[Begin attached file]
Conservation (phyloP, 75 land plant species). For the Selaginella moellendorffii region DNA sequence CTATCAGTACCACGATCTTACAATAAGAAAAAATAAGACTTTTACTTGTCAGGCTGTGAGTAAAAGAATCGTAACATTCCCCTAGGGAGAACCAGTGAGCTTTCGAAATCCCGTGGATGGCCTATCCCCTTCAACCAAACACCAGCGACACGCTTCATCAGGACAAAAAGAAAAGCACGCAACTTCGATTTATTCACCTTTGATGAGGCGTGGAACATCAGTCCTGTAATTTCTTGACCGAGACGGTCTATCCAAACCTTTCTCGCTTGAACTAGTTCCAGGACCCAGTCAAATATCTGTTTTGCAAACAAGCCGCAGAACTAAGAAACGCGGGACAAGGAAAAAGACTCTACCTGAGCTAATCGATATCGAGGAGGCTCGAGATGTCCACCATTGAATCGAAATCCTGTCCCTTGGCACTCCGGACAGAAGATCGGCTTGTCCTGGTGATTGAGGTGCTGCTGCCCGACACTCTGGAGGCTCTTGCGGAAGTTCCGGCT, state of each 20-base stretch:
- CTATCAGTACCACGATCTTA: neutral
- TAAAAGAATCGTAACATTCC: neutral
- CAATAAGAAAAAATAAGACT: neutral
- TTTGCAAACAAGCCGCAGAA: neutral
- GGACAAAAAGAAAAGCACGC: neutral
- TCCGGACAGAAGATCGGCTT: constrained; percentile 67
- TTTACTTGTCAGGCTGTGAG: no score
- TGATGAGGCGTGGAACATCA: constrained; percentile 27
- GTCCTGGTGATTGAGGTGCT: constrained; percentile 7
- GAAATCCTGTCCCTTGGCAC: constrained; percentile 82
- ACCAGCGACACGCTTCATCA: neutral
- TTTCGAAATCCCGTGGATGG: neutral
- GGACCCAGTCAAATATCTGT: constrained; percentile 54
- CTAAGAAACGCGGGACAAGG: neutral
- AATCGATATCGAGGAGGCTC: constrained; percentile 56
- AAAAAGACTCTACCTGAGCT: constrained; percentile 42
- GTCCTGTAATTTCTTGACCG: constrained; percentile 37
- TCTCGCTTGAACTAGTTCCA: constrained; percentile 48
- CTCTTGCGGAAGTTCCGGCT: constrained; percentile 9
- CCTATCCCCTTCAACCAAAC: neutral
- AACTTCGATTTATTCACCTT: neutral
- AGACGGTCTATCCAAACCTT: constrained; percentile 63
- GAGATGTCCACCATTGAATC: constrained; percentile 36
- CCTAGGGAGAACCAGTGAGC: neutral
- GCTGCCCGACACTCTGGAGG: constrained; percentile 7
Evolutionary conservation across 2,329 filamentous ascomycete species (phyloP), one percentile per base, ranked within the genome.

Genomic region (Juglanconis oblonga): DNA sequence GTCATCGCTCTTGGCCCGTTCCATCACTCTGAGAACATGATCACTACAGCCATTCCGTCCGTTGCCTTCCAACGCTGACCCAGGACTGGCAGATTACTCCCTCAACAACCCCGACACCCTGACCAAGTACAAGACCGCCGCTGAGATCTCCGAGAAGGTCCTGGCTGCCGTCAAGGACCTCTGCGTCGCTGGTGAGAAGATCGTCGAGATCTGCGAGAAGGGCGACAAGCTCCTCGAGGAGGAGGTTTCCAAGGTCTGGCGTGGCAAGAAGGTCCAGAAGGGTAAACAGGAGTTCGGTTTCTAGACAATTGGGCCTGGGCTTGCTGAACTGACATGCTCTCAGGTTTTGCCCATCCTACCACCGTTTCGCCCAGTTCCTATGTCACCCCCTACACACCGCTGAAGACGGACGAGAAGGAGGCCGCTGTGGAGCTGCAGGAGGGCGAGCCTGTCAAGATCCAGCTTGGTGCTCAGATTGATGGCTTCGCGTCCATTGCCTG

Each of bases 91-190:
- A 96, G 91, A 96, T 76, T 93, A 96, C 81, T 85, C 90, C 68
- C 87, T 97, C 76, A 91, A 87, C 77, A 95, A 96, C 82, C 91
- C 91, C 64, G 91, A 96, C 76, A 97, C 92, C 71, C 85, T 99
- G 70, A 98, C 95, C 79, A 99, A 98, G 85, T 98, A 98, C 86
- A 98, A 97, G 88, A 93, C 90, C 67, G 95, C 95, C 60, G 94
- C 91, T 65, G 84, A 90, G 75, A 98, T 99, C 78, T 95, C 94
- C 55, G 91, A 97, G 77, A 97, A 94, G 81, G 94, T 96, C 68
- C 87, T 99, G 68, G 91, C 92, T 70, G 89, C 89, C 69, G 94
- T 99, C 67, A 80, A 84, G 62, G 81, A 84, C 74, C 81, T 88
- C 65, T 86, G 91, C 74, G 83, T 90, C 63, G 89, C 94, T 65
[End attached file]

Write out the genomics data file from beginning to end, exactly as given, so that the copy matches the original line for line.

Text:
Conservation (phyloP, 75 land plant species). For the Selaginella moellendorffii region DNA sequence CTATCAGTACCACGATCTTACAATAAGAAAAAATAAGACTTTTACTTGTCAGGCTGTGAGTAAAAGAATCGTAACATTCCCCTAGGGAGAACCAGTGAGCTTTCGAAATCCCGTGGATGGCCTATCCCCTTCAACCAAACACCAGCGACACGCTTCATCAGGACAAAAAGAAAAGCACGCAACTTCGATTTATTCACCTTTGATGAGGCGTGGAACATCAGTCCTGTAATTTCTTGACCGAGACGGTCTATCCAAACCTTTCTCGCTTGAACTAGTTCCAGGACCCAGTCAAATATCTGTTTTGCAAACAAGCCGCAGAACTAAGAAACGCGGGACAAGGAAAAAGACTCTACCTGAGCTAATCGATATCGAGGAGGCTCGAGATGTCCACCATTGAATCGAAATCCTGTCCCTTGGCACTCCGGACAGAAGATCGGCTTGTCCTGGTGATTGAGGTGCTGCTGCCCGACACTCTGGAGGCTCTTGCGGAAGTTCCGGCT, state of each 20-base stretch:
- CTATCAGTACCACGATCTTA: neutral
- TAAAAGAATCGTAACATTCC: neutral
- CAATAAGAAAAAATAAGACT: neutral
- TTTGCAAACAAGCCGCAGAA: neutral
- GGACAAAAAGAAAAGCACGC: neutral
- TCCGGACAGAAGATCGGCTT: constrained; percentile 67
- TTTACTTGTCAGGCTGTGAG: no score
- TGATGAGGCGTGGAACATCA: constrained; percentile 27
- GTCCTGGTGATTGAGGTGCT: constrained; percentile 7
- GAAATCCTGTCCCTTGGCAC: constrained; percentile 82
- ACCAGCGACACGCTTCATCA: neutral
- TTTCGAAATCCCGTGGATGG: neutral
- GGACCCAGTCAAATATCTGT: constrained; percentile 54
- CTAAGAAACGCGGGACAAGG: neutral
- AATCGATATCGAGGAGGCTC: constrained; percentile 56
- AAAAAGACTCTACCTGAGCT: constrained; percentile 42
- GTCCTGTAATTTCTTGACCG: constrained; percentile 37
- TCTCGCTTGAACTAGTTCCA: constrained; percentile 48
- CTCTTGCGGAAGTTCCGGCT: constrained; percentile 9
- CCTATCCCCTTCAACCAAAC: neutral
- AACTTCGATTTATTCACCTT: neutral
- AGACGGTCTATCCAAACCTT: constrained; percentile 63
- GAGATGTCCACCATTGAATC: constrained; percentile 36
- CCTAGGGAGAACCAGTGAGC: neutral
- GCTGCCCGACACTCTGGAGG: constrained; percentile 7
Evolutionary conservation across 2,329 filamentous ascomycete species (phyloP), one percentile per base, ranked within the genome.

Genomic region (Juglanconis oblonga): DNA sequence GTCATCGCTCTTGGCCCGTTCCATCACTCTGAGAACATGATCACTACAGCCATTCCGTCCGTTGCCTTCCAACGCTGACCCAGGACTGGCAGATTACTCCCTCAACAACCCCGACACCCTGACCAAGTACAAGACCGCCGCTGAGATCTCCGAGAAGGTCCTGGCTGCCGTCAAGGACCTCTGCGTCGCTGGTGAGAAGATCGTCGAGATCTGCGAGAAGGGCGACAAGCTCCTCGAGGAGGAGGTTTCCAAGGTCTGGCGTGGCAAGAAGGTCCAGAAGGGTAAACAGGAGTTCGGTTTCTAGACAATTGGGCCTGGGCTTGCTGAACTGACATGCTCTCAGGTTTTGCCCATCCTACCACCGTTTCGCCCAGTTCCTATGTCACCCCCTACACACCGCTGAAGACGGACGAGAAGGAGGCCGCTGTGGAGCTGCAGGAGGGCGAGCCTGTCAAGATCCAGCTTGGTGCTCAGATTGATGGCTTCGCGTCCATTGCCTG

Each of bases 91-190:
- A 96, G 91, A 96, T 76, T 93, A 96, C 81, T 85, C 90, C 68
- C 87, T 97, C 76, A 91, A 87, C 77, A 95, A 96, C 82, C 91
- C 91, C 64, G 91, A 96, C 76, A 97, C 92, C 71, C 85, T 99
- G 70, A 98, C 95, C 79, A 99, A 98, G 85, T 98, A 98, C 86
- A 98, A 97, G 88, A 93, C 90, C 67, G 95, C 95, C 60, G 94
- C 91, T 65, G 84, A 90, G 75, A 98, T 99, C 78, T 95, C 94
- C 55, G 91, A 97, G 77, A 97, A 94, G 81, G 94, T 96, C 68
- C 87, T 99, G 68, G 91, C 92, T 70, G 89, C 89, C 69, G 94
- T 99, C 67, A 80, A 84, G 62, G 81, A 84, C 74, C 81, T 88
- C 65, T 86, G 91, C 74, G 83, T 90, C 63, G 89, C 94, T 65